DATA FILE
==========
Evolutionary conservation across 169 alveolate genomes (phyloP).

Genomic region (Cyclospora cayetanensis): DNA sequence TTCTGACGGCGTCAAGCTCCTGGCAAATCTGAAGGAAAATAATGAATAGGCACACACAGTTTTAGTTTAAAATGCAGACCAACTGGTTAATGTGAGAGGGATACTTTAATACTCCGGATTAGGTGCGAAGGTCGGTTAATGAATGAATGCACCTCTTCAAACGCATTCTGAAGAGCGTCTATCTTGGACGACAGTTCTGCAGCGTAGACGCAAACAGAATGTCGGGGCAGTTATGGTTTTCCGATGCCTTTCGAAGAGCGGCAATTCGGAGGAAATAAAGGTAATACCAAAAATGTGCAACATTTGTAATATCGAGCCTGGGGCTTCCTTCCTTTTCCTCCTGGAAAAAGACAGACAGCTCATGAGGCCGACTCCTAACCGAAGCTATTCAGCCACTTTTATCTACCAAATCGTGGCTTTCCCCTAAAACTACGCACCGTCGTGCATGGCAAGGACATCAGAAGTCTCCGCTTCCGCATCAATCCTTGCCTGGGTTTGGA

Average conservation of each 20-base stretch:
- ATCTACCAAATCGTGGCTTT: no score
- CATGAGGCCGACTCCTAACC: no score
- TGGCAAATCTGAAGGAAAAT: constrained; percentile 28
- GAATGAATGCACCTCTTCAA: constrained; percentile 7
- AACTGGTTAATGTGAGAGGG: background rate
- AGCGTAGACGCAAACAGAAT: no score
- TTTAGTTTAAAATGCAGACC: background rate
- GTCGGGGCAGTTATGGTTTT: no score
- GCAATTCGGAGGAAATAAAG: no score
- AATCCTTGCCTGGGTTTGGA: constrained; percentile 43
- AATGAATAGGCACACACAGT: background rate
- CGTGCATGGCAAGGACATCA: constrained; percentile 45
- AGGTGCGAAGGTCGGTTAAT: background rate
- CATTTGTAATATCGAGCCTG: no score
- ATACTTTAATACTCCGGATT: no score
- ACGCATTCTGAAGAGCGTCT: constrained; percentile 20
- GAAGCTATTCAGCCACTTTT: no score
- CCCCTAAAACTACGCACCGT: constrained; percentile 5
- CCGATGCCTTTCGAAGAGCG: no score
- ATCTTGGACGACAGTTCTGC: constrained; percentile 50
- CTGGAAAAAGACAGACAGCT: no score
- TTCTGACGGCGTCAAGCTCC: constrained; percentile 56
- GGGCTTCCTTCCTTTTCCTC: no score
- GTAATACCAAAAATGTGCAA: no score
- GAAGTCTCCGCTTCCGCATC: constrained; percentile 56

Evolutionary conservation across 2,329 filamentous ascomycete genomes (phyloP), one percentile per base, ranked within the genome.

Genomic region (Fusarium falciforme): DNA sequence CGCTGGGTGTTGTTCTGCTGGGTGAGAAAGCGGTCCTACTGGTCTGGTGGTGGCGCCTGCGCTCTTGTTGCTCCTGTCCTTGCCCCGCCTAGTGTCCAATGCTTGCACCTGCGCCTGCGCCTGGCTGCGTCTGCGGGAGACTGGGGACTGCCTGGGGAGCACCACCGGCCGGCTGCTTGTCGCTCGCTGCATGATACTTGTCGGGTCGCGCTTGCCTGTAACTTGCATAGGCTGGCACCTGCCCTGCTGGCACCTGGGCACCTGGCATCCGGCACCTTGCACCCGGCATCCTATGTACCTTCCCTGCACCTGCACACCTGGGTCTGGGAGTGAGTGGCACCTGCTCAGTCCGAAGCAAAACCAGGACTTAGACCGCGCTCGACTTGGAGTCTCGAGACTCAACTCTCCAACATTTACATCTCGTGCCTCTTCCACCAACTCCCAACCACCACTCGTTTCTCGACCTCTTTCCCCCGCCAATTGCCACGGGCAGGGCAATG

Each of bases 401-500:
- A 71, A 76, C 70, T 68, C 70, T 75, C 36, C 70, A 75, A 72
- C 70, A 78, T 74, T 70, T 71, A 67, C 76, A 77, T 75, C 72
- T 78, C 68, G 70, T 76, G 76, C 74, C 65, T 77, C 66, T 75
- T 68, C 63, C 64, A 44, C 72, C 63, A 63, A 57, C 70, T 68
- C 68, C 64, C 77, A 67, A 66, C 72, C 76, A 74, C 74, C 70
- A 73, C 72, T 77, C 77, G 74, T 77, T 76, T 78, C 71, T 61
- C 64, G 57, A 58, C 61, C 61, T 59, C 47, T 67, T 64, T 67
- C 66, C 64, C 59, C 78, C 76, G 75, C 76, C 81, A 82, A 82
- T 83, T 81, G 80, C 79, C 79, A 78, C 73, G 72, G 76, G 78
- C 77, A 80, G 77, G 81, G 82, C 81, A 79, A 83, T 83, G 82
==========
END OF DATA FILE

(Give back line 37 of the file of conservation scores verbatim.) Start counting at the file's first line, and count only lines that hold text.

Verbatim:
- A 73, C 72, T 77, C 77, G 74, T 77, T 76, T 78, C 71, T 61